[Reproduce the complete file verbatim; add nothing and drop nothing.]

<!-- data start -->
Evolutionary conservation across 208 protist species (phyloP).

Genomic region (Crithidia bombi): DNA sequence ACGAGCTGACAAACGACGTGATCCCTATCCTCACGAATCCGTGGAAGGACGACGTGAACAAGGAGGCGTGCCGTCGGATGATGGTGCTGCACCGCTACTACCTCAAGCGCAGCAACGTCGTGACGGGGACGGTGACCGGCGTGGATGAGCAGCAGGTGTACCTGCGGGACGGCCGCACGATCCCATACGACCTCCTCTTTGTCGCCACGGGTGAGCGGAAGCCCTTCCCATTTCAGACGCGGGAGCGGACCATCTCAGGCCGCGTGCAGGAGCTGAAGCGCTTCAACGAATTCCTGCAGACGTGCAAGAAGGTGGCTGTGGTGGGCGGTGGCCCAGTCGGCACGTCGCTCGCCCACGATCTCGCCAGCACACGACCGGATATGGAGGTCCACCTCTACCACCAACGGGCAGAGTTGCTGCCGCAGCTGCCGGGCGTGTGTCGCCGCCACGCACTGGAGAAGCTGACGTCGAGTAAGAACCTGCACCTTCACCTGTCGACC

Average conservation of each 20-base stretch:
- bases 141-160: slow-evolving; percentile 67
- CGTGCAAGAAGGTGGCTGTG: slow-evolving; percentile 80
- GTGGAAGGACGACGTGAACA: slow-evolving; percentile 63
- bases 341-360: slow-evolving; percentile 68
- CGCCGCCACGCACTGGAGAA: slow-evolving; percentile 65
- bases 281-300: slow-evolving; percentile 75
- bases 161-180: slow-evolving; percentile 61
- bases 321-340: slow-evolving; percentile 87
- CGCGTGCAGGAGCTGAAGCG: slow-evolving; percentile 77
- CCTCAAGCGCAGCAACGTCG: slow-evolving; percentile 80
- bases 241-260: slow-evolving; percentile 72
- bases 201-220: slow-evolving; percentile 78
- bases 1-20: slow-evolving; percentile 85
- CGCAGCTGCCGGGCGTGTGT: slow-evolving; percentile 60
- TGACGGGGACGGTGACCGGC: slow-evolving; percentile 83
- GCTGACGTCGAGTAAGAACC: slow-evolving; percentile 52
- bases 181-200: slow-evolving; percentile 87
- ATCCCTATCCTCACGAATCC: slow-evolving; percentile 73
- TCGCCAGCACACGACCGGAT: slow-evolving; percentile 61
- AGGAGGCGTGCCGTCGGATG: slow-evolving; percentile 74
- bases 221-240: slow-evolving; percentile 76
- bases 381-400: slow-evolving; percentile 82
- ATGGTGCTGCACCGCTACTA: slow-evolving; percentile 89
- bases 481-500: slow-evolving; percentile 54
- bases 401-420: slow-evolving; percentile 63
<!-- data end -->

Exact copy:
Evolutionary conservation across 208 protist species (phyloP).

Genomic region (Crithidia bombi): DNA sequence ACGAGCTGACAAACGACGTGATCCCTATCCTCACGAATCCGTGGAAGGACGACGTGAACAAGGAGGCGTGCCGTCGGATGATGGTGCTGCACCGCTACTACCTCAAGCGCAGCAACGTCGTGACGGGGACGGTGACCGGCGTGGATGAGCAGCAGGTGTACCTGCGGGACGGCCGCACGATCCCATACGACCTCCTCTTTGTCGCCACGGGTGAGCGGAAGCCCTTCCCATTTCAGACGCGGGAGCGGACCATCTCAGGCCGCGTGCAGGAGCTGAAGCGCTTCAACGAATTCCTGCAGACGTGCAAGAAGGTGGCTGTGGTGGGCGGTGGCCCAGTCGGCACGTCGCTCGCCCACGATCTCGCCAGCACACGACCGGATATGGAGGTCCACCTCTACCACCAACGGGCAGAGTTGCTGCCGCAGCTGCCGGGCGTGTGTCGCCGCCACGCACTGGAGAAGCTGACGTCGAGTAAGAACCTGCACCTTCACCTGTCGACC

Average conservation of each 20-base stretch:
- bases 141-160: slow-evolving; percentile 67
- CGTGCAAGAAGGTGGCTGTG: slow-evolving; percentile 80
- GTGGAAGGACGACGTGAACA: slow-evolving; percentile 63
- bases 341-360: slow-evolving; percentile 68
- CGCCGCCACGCACTGGAGAA: slow-evolving; percentile 65
- bases 281-300: slow-evolving; percentile 75
- bases 161-180: slow-evolving; percentile 61
- bases 321-340: slow-evolving; percentile 87
- CGCGTGCAGGAGCTGAAGCG: slow-evolving; percentile 77
- CCTCAAGCGCAGCAACGTCG: slow-evolving; percentile 80
- bases 241-260: slow-evolving; percentile 72
- bases 201-220: slow-evolving; percentile 78
- bases 1-20: slow-evolving; percentile 85
- CGCAGCTGCCGGGCGTGTGT: slow-evolving; percentile 60
- TGACGGGGACGGTGACCGGC: slow-evolving; percentile 83
- GCTGACGTCGAGTAAGAACC: slow-evolving; percentile 52
- bases 181-200: slow-evolving; percentile 87
- ATCCCTATCCTCACGAATCC: slow-evolving; percentile 73
- TCGCCAGCACACGACCGGAT: slow-evolving; percentile 61
- AGGAGGCGTGCCGTCGGATG: slow-evolving; percentile 74
- bases 221-240: slow-evolving; percentile 76
- bases 381-400: slow-evolving; percentile 82
- ATGGTGCTGCACCGCTACTA: slow-evolving; percentile 89
- bases 481-500: slow-evolving; percentile 54
- bases 401-420: slow-evolving; percentile 63